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The Benefits of Pomegranate Juice for the Brain

author image Tyson Alexander
Tyson Alexander has been writing professionally since 2007. He writes articles for various websites on topics of psychology, the brain and mental health. He holds a Master of Arts in psychology from Carleton University in Ottawa, Canada.
The Benefits of Pomegranate Juice for the Brain
Pomegranate seeds in a pile. Photo Credit: Ingram Publishing/Ingram Publishing/Getty Images

Knowing the health effects of certain fruits can help you shop for your health. The antioxidants that pomegranate juice contains help to maintain your general well-being. Numerous studies also suggest that the nutrients contained in pomegranates can help to protect your brain from different forms of damage. Knowing how helpful pomegranate juice can be may give you the motivation to make pomegranate juice a permanent component of your diet.

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Antioxidant Content

In an article for the Journal of Agricultural Food Chemistry, M.I. Gil and colleagues say that pomegranate juice contains high amounts of antioxidants. The commercial pomegranate juices that Gil and colleagues examined contained three times as many antioxidants as red wine and green tea. The concentration of antioxidants was higher in juices that were extracted from the entire pomegranate, rather than from only the flesh.

Antioxidants and Brain Function

According to an article from the Franklin Institute, “Maintaining the Oxygen Balance in Your Brain,” antioxidants prevent free radicals from damaging cells in your brain. Antioxidants also indirectly help you maintain healthy brain function by protecting your heart from free radicals. Elderly individuals with better cardiovascular health tend to have better memory because the brain relies on the cardiovascular system to function normally.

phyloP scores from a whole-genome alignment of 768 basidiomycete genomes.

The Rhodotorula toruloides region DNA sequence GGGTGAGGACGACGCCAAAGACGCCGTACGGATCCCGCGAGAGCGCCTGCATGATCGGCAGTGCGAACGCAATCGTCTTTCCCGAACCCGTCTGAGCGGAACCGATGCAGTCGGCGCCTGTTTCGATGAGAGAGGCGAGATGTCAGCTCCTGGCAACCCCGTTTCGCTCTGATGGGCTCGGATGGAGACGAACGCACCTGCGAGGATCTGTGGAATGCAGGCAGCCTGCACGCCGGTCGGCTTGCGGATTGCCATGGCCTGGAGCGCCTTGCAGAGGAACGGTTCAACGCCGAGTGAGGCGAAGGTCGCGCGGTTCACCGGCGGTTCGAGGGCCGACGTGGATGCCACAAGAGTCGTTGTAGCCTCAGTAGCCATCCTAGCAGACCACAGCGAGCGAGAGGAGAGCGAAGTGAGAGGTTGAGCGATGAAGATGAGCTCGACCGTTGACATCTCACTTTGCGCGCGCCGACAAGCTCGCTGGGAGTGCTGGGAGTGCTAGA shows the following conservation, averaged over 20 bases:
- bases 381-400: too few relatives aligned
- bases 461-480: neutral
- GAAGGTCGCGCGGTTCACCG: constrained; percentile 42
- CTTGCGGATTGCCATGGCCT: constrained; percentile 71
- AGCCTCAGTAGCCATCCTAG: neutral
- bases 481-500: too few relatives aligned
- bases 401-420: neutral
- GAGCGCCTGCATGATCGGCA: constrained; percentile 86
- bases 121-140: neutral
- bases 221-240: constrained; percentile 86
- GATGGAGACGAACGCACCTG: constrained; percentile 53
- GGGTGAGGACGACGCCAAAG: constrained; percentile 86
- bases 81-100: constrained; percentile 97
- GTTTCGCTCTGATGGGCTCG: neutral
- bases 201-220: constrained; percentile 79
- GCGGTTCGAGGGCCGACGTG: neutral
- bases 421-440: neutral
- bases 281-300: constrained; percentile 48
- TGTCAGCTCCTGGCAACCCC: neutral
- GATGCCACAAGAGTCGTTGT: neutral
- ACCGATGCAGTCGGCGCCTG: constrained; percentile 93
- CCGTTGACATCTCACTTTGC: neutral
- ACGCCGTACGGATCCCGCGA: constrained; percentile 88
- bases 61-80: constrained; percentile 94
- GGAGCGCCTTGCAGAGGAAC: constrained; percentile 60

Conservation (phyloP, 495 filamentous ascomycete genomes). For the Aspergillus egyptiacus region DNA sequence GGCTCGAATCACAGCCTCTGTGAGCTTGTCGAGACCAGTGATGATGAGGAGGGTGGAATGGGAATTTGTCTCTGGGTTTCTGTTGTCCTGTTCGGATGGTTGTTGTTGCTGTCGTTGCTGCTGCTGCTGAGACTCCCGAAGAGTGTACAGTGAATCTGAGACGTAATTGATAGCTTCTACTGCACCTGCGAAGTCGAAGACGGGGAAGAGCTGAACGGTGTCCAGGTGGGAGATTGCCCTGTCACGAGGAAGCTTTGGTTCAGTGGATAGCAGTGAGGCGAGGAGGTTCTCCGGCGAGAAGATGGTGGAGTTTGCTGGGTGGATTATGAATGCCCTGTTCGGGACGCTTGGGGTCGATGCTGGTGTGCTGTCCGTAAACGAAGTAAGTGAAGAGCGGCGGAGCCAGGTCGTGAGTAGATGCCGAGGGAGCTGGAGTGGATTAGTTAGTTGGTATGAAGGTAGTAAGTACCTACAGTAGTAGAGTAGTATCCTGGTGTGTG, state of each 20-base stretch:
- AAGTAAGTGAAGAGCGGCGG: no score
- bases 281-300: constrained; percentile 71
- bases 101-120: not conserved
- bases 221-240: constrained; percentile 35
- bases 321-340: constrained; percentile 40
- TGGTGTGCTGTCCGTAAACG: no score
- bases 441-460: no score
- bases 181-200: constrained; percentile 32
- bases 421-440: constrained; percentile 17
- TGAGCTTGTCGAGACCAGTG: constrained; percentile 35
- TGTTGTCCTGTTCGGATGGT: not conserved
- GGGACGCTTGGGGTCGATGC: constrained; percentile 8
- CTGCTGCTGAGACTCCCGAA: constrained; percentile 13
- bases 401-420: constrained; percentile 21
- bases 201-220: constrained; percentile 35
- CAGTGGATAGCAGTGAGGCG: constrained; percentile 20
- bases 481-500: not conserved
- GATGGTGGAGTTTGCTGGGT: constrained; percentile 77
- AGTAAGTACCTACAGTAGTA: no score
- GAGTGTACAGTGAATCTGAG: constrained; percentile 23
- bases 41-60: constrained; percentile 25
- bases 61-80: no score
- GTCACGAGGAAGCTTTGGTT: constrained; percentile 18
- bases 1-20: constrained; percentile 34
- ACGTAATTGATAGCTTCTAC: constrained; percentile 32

Protection from Alzheimer's Disease

According to neuroscientist Richard Hartman and colleagues in an article for the journal Neurobiology of Disease, pomegranate juice may reduce your risk of getting Alzheimer’s disease. Hartman and colleagues fed pomegranate juice to mice with symptoms that mimicked Alzheimer's disease. The mice who drank pomegranate juice learned how to navigate a water maze more quickly than mice who drank only sugar water. Hartman and colleagues attribute the better learning abilities in mice who drank pomegranate juice to the antioxidants that pomegranate juice contains.

Pregnant Woman

In an article for the journal, Pediatric Research, D. J. Loren and colleagues say that pomegranate juice can protect the brains of infants if they are deprived of oxygen before birth. Loren and colleagues fed pomegranate juice to rats during the last trimester of pregnancy and while the newborn rats fed from their mothers. The rat pups from mothers that drank pomegranate juice showed less damaged brain tissue after being deprived of oxygen for 45 minutes. Loren and colleagues suggest that consuming pomegranate juice during pregnancy likely protects infants’ brains.


Like most fruit, pomegranates contain high amounts of glucose. According to the United States Dietary Association website, your brain uses glucose for energy more than other nutrients. Since your body also converts glucose into energy extremely quickly, pomegranate juice can therefore give your brain a boost in energy first thing in the morning.

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